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Piece of Mind: They Did Not 'Die In Vain'

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Forgive me if I am getting ahead of myself, but I want to lay down an important marker while the world watches the Taliban take control of Afghanistan provincial capital by provincial capital.

If the worst comes true and the Taliban seize control of the Afghan government, I am going to predict we’re going to hear critics of President Biden’s decision to pull our forces off the battlefield say something akin to this:

“Our young men and women we lost in that war will have died in vain.” 

Can you hear it, too? Of course you can.

I want to say that no matter how this tragedy ends that none of our gallant and brave warriors died “in vain” on the Afghan fields of battle. They died while fighting terrorist monsters who used Afghanistan as a safe haven while they plotted attacks against us. Those attacks culminated in what occurred on 9/11.

Indeed, the “died in vain” mantra we likely will hear from right-wing critics of President Biden’s decision denigrates the service of the thousands of young Americans who perished in defense of our nation and in defense of the Afghan people.

We heard after the Vietnam War that the 58,000 young Americans who died in that conflict did so “in vain.” It enraged me when I heard it then. I lost colleagues in that war. Their deaths, while tragic, occurred as they were upholding the oath they took when they joined the military. That oath compelled them to follow lawful orders and to defend the nation against our enemies.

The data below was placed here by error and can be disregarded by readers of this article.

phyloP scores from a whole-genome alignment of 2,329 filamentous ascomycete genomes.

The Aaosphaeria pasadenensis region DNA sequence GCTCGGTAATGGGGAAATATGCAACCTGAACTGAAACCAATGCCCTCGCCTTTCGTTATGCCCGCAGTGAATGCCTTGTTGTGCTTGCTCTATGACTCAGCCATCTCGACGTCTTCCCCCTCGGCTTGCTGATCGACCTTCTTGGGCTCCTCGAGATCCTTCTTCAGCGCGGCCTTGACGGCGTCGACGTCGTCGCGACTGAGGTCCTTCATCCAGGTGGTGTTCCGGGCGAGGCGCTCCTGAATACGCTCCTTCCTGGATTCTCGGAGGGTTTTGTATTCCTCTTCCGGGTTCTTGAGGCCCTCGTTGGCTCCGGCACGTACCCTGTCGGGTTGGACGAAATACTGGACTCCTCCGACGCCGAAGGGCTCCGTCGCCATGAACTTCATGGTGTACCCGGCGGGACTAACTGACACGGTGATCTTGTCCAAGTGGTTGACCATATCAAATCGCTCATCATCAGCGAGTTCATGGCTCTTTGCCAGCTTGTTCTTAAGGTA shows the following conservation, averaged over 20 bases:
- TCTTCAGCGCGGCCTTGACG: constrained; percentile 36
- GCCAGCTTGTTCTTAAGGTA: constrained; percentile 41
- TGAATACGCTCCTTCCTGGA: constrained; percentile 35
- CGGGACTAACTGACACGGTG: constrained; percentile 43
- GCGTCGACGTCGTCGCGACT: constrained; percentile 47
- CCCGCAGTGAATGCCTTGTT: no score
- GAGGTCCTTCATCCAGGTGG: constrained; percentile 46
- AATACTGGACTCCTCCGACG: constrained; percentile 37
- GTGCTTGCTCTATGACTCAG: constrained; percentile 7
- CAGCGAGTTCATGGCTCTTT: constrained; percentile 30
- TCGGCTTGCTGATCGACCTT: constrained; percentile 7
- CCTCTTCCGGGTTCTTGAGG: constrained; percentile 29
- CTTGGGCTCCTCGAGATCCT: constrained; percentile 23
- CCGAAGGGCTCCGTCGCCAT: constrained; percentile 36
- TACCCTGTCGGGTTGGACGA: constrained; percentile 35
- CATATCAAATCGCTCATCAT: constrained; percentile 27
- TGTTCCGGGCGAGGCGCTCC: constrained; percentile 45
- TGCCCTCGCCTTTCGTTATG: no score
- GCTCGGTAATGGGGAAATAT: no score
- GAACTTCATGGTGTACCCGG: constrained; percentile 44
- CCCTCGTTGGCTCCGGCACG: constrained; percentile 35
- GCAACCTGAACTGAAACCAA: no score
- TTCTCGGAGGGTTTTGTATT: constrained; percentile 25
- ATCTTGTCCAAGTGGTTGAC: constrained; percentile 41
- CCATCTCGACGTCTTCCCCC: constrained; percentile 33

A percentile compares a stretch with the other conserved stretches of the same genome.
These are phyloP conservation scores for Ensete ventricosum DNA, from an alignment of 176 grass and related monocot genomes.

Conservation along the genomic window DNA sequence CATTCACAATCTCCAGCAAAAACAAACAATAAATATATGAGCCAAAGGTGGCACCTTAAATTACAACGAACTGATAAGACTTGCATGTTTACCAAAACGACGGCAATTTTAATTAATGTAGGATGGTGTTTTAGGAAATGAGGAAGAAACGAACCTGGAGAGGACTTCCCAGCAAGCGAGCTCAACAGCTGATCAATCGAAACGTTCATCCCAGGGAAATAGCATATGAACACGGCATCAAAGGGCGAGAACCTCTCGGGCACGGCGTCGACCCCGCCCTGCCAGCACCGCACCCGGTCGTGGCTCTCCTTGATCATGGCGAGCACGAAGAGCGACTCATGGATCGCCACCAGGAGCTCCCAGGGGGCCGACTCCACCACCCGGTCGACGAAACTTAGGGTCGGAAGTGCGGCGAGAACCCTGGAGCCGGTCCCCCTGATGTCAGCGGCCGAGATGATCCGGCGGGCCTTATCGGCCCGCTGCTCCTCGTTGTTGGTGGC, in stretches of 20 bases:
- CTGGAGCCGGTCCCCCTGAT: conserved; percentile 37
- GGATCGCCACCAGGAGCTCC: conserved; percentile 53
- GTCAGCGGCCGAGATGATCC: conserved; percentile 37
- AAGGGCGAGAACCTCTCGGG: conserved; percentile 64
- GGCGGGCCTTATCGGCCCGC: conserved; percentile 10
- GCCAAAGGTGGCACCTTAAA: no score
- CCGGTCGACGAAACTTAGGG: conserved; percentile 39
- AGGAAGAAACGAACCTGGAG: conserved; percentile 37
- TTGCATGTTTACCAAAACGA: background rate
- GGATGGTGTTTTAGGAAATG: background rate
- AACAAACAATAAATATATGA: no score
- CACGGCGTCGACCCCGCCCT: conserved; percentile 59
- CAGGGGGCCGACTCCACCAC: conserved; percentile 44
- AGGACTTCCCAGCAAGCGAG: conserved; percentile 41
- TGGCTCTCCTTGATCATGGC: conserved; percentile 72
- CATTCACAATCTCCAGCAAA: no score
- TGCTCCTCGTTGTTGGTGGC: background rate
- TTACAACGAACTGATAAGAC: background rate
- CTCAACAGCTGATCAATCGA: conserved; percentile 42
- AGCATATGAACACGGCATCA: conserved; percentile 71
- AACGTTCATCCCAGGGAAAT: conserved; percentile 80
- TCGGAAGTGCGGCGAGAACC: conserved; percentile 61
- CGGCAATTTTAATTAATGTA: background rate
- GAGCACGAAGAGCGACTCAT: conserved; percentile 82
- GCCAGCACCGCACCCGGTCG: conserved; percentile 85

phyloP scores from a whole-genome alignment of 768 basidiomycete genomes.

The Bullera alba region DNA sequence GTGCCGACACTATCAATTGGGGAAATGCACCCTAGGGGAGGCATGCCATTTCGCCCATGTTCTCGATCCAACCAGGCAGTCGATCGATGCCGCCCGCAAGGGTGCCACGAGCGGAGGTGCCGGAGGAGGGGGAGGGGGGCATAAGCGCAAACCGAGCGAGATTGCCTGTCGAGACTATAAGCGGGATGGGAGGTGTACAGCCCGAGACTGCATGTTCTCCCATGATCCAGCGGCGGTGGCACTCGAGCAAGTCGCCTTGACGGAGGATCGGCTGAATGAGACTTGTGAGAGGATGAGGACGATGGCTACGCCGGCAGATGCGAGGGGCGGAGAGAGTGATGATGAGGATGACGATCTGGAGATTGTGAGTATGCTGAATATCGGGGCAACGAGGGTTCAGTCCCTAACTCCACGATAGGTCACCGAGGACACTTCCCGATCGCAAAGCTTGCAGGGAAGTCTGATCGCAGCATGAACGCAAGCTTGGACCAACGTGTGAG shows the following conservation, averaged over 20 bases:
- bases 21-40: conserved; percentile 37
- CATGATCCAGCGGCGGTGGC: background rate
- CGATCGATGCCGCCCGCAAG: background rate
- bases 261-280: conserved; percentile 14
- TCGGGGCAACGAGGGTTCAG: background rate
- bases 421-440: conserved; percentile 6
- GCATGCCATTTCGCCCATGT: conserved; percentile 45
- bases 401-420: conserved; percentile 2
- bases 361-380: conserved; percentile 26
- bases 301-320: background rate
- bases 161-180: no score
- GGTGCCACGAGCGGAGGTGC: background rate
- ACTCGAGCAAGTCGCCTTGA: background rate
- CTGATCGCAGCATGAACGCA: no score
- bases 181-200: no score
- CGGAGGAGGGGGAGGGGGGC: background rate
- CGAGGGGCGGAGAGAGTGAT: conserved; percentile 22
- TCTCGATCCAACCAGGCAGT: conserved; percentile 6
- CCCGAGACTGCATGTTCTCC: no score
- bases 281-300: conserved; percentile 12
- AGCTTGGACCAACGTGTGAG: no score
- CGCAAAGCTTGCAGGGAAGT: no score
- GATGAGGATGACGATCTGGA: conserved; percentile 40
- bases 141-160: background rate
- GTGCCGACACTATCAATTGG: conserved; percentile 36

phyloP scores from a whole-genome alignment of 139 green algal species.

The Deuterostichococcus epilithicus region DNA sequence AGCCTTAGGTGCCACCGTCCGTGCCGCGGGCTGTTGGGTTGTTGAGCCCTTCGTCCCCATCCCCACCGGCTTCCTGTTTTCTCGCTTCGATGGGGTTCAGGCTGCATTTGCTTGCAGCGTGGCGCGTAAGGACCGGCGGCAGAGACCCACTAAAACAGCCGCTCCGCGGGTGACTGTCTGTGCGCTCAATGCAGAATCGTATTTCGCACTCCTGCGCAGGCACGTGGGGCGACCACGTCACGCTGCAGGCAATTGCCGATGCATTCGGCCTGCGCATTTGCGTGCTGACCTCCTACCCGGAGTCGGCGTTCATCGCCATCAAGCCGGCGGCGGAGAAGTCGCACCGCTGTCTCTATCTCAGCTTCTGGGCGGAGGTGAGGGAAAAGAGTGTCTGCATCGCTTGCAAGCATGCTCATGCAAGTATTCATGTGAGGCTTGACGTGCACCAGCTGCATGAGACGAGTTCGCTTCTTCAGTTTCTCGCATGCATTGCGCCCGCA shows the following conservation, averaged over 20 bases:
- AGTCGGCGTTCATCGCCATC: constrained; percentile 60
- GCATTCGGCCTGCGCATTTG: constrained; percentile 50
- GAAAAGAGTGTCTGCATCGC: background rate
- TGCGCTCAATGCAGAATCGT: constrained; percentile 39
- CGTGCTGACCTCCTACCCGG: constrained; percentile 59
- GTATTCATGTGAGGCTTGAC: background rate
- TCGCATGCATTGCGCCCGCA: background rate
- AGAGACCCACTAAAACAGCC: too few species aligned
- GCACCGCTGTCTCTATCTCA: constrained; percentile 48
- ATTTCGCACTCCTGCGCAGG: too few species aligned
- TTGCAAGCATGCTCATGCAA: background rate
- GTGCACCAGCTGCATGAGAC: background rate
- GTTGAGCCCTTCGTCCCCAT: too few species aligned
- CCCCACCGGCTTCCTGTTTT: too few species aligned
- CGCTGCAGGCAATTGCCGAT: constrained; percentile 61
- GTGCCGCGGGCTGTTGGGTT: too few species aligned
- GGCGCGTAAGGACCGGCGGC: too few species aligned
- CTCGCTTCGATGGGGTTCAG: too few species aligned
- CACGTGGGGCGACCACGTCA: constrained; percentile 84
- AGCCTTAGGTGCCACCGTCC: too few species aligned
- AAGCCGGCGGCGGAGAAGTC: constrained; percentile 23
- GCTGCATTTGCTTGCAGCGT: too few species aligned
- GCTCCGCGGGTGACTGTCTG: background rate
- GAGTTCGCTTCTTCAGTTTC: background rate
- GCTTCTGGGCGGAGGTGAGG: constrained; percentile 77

That is in no way “dying in vain!”

Nor did the Americans who died in Afghanistan die “in vain.” They died heroically and with honor. That is how they must be remembered.

John Kanelis, former editorial page editor for the Amarillo Globe-News and the Beaumont Enterprise, also is a former blogger for Panhandle PBS in Amarillo. He is retired but is still writing. Kanelis can be contacted via Twitter @jkanelis, on Facebook or his blog, www.highplainsblogger.com. Kanelis’s blog for KETR, “Piece of Mind,” presents his views and does not necessarily reflect the opinion of KETR, its staff or its members.

Kanelis lives in Princeton with his wife, Kathy.

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